Men, Women and WordPress: The Morning After

So, yesterday’s post made some waves. I wove through my day watching the stats, reading the comments, engaging on Twitter, shooting a few emails back and forth – and I was greatly encouraged by the overwhelming support of the WordPress community. I took my personal internalization of what is a very sensitive subject, opened it up for conversation, and the result of all that has been nothing short of positive.

Even the negative attention the post garnered on a forum only illustrates the health of the very inclusive WordPress community.

Truth in Numbers

From publication to date there have been over 1500 views on that single post. Within a few hours, over twenty comments were posted and the majority of the authors are men who were incredibly supportive. Several blog posts were written. And the conversation on Twitter went strong all day long. In all of this – not ONE comment, blog post or tweet was inflammatory, accusatory, dismissive or belittling. Not from the men. Not from the women.

A genuine, HEALTHY, conversation is happening:  a real interest in understanding the issues at hand – on all sides. Civility has ruled,  and not based on popularity of the content at hand. People were genuinely behaving like real human beings, deeply concerned with the health of the WordPress community. 

The post is getting results. It’s brought some issues to light that really do need to be dealt with.

Because Humans Matter

I flew to Phoenix with a very dismissive attitude about this whole Women in WordPress issue. I flew home feeling very conflicted about it all. I blogged, I talked to close peers, and I published. And all I can say is WOW!  Am I ever grateful for the community that has welcomed me with open arms, that listens, that responds appropriately, and that seeks to cultivate a culture of inclusivity, acceptance and empathy towards one another.

What I didn’t do, though, was flame and shame the men whose actions resulted in my reaction. Some have asked for me to publicly disclose. To do so would shift the conversation from, “WOW so this DOES happen.” To, “Well, I’m not as much of a jerk as so-and-so.”  The post wasn’t about who said what, who did what, what happened when. It was about MY reaction to the sum of it all. If you can’t get past that, then I suggest you take some time to figure out if you want to just  be a gossip or a leader in the community.

Let’s Move Forward

If you’ve experienced something at a WordCamp that you need to talk about – then say what you need to say. Reach out. Someone – everyone – will listen. WordPress raised the bar for the tech industry 10 years ago, now – let’s continue to raise the bar for how we conduct ourselves at WordPress events. 

But there is a time and place to talk about how we, as a community, can set the standard we want for ourselves and raise the bar for everyone else. Do we need a code of conduct?  Perhaps – but you and I know – it’s preaching to the choir. People who already don’t know who to self-manage at these events aren’t going to give a code of conduct a 2nd thought.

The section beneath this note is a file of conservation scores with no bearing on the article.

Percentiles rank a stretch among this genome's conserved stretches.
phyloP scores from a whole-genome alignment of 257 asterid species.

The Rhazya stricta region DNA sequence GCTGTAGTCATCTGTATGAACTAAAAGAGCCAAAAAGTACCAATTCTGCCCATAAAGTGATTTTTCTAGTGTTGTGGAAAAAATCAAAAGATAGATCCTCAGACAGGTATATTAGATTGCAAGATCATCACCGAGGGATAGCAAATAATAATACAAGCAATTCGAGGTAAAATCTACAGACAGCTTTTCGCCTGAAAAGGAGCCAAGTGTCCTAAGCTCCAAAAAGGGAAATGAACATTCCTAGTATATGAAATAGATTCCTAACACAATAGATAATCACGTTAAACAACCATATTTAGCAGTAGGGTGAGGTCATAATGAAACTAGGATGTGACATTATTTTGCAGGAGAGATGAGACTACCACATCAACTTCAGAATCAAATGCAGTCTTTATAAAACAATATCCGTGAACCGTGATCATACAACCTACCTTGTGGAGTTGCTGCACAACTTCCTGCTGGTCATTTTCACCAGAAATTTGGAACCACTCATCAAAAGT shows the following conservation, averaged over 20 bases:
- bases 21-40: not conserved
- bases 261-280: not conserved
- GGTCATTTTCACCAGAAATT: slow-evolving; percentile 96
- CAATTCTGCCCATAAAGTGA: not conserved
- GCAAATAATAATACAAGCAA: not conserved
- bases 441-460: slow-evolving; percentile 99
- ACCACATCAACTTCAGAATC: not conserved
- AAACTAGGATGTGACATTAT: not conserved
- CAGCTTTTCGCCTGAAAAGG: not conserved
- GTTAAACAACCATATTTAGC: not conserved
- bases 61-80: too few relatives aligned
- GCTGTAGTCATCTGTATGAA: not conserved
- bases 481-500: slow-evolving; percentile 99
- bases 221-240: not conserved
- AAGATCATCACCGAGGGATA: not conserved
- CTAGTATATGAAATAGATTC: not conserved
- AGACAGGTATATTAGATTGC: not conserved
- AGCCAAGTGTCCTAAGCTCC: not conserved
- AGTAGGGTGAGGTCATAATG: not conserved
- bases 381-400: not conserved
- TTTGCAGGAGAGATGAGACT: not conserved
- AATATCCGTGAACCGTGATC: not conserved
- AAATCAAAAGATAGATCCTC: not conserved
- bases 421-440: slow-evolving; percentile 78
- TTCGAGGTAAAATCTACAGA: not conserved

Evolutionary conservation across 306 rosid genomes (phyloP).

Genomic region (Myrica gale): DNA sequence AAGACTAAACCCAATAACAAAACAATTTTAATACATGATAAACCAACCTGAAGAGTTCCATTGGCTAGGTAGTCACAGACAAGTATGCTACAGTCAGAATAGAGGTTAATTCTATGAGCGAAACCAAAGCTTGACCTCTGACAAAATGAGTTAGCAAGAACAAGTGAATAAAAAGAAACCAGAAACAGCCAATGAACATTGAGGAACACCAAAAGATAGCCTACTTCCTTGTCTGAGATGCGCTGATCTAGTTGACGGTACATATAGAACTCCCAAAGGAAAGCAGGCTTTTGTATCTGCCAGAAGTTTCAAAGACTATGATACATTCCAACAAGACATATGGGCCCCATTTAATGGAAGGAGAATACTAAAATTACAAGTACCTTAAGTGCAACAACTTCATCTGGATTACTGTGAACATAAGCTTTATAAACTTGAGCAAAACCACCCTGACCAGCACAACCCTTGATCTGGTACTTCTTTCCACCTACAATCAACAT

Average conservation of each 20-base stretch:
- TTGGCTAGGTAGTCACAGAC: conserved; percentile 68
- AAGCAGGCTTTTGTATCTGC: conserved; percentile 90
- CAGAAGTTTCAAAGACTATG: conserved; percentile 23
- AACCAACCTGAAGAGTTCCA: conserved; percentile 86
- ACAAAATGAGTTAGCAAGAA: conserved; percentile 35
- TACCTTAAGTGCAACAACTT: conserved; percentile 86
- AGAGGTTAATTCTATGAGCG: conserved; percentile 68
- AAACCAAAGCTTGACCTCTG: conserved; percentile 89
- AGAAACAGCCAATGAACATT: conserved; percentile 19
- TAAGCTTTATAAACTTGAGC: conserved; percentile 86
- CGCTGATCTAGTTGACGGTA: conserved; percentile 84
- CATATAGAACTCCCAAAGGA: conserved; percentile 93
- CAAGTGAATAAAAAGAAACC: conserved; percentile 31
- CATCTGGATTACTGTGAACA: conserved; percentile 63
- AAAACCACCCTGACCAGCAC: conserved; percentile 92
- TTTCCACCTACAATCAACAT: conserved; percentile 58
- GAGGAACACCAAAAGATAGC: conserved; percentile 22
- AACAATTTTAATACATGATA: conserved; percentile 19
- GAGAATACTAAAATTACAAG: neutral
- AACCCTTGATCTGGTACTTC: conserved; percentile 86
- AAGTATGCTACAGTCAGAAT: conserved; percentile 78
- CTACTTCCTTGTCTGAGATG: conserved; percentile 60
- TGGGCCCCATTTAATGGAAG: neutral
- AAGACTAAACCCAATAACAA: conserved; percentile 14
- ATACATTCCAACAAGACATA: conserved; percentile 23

Be the change you want to see at WordCamps. – Sarah

I don’t know what the answer is, honestly, except to say that we are all ultimately responsible for how WE conduct ourselves at these events. Be the change you want to see. Lead the community to a better standard of conduct, a better environment for everyone. Men shouldn’t have to be afraid of women – and it’s getting to that point, ladies. But women also shouldn’t have to spend their time at a WordCamp fending off advances – and … that’s happening, gentlemen. Let’s just work hard to not create THIS kind of an environment:

men women wordpress

I can say this: while my perspective has shifted a bit on this topic – my admiration for the whole of this community has grown tremendously over the last 72 hours. The (majority of the) Men AND Women of WordPress are intelligent, compassionate, supportive, encouraging, welcoming, trustworthy, kind, honest, and humble.  There are a few men and women who lack personal integrity and have some growing up to do. But, if anything, this whole experience has only reconfirmed what I saw at WordCamp Austin in 2013: this is a REAL community. It transcends the typical “status quo” of other communities I’ve been involved in through the years and I believe, as a collective unit, we ALL want to raise the standards for everyone in tech – WordPress and beyond.

Shameless WordPress Plug


If you are a woman in tech, and you have tired of the sexism that runs counterproductive to your career, by all means - join WordPress. The community is strong, healthy and supportive. You will encounter some humans who may do or say something that could leave you feeling vulnerable, uncomfortable or perhaps even upset – but I can personally assure you – this is NOT the norm. For every unfortunate incident  you experience, you will have tenfold to make up for it. And honestly, that’s just a part of life.

I’m very proud to be a part of the WordPress community and I cannot wait until my next WordCamp.

2 thoughts on “Men, Women and WordPress: The Morning After

  1. Sarah, I am so sorry for what you experienced at wcpx. You are such an amazing person full of life and promise. You are easy to get to know and fun to be with, but protect yourself with caution, a strong word when appropriate and mace when needed.


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